More than 2,000 participants attending a week-long biosafety meeting that wrapped up yesterday have agreed to work towards legally binding rules for liability and redress for potential damage caused by the movements of genetically modified organisms (GMOs), the United Nations Environment Programme (UNEP) reports.
The participants at the fourth meeting of the Parties to the Cartagena Protocol on Biosafety, held in Bonn, Germany, and said to be the largest ever gathering on the issue, have reached a deal on both a timetable and a framework for negotiating the rules and procedures.
The contents of the legally binding instrument for liability and redress for the GMOs, also known as living modified organisms (LMOs), will now be discussed at the next meeting of the parties to the Protocol, itself a supplementary agreement to the Convention on Biological Diversity. That meeting is scheduled to take place in October 2010 in Nagoya, Japan.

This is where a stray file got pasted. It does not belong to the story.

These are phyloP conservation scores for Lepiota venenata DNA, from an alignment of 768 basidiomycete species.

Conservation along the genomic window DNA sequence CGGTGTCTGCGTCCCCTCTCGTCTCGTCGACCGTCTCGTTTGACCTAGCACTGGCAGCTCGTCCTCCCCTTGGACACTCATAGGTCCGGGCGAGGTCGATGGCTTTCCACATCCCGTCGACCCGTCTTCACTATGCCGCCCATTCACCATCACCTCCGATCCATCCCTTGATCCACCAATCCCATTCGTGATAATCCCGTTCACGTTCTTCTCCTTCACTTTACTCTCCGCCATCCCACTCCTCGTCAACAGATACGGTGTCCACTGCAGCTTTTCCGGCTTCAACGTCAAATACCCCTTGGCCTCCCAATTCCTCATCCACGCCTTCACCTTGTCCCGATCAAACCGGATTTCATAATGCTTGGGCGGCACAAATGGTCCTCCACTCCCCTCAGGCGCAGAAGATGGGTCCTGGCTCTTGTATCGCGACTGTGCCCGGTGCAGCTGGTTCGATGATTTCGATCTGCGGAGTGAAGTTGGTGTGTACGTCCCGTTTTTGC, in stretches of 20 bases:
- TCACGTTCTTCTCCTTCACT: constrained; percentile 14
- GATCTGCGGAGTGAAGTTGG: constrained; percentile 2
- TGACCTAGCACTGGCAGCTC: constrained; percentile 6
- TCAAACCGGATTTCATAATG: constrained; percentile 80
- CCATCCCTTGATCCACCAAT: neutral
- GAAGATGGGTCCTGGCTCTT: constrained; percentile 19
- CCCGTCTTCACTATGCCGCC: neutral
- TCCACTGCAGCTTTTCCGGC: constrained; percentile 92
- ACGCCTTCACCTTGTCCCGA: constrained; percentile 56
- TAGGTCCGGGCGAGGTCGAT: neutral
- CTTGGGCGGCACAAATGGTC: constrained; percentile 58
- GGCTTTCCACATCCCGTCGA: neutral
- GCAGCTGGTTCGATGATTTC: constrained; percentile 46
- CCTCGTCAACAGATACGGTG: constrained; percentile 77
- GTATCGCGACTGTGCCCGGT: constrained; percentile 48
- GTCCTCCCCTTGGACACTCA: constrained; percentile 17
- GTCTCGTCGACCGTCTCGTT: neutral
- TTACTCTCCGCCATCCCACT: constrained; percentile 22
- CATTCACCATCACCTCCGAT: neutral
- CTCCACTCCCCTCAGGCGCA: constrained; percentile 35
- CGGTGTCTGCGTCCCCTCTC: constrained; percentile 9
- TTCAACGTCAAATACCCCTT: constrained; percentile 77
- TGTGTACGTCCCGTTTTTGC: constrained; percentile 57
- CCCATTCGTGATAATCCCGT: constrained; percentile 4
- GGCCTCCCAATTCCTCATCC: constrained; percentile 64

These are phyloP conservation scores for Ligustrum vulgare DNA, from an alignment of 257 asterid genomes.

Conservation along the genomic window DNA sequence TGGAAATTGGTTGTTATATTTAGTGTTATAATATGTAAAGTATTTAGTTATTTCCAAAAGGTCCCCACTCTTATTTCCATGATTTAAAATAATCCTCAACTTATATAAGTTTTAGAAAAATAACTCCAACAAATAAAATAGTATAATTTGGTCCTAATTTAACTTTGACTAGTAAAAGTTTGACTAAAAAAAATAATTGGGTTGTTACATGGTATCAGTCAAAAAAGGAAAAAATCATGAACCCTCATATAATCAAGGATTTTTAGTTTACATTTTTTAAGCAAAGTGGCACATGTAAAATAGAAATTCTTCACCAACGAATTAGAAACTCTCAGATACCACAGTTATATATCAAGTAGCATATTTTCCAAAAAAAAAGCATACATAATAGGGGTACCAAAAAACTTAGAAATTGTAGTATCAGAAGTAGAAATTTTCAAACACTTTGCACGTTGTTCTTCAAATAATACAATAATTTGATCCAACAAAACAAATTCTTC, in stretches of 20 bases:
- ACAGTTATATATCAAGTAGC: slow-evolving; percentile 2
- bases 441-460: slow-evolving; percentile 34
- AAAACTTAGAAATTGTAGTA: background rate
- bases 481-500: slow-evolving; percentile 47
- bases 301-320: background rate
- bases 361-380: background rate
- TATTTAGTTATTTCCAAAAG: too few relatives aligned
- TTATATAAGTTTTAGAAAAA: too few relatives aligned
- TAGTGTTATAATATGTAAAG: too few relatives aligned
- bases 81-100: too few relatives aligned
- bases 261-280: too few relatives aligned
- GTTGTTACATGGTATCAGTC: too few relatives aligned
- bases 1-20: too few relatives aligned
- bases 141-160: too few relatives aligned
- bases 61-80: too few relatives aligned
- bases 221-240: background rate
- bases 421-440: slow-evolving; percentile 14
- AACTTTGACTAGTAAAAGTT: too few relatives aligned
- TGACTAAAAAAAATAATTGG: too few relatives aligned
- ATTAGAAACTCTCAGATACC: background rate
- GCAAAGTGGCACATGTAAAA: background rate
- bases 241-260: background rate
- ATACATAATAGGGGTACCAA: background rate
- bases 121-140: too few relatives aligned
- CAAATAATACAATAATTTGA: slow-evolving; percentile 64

Ahmed Djoghlaf, Executive Secretary to the Convention, welcomed the agreement, calling it “great news for the biodiversity family.”
While GMOs or LMOs have the potential to increase agricultural yields and to grow in habitats otherwise unfavourable to crops, there are also widespread concerns that they might pose major threats to local ecosystems and therefore biodiversity.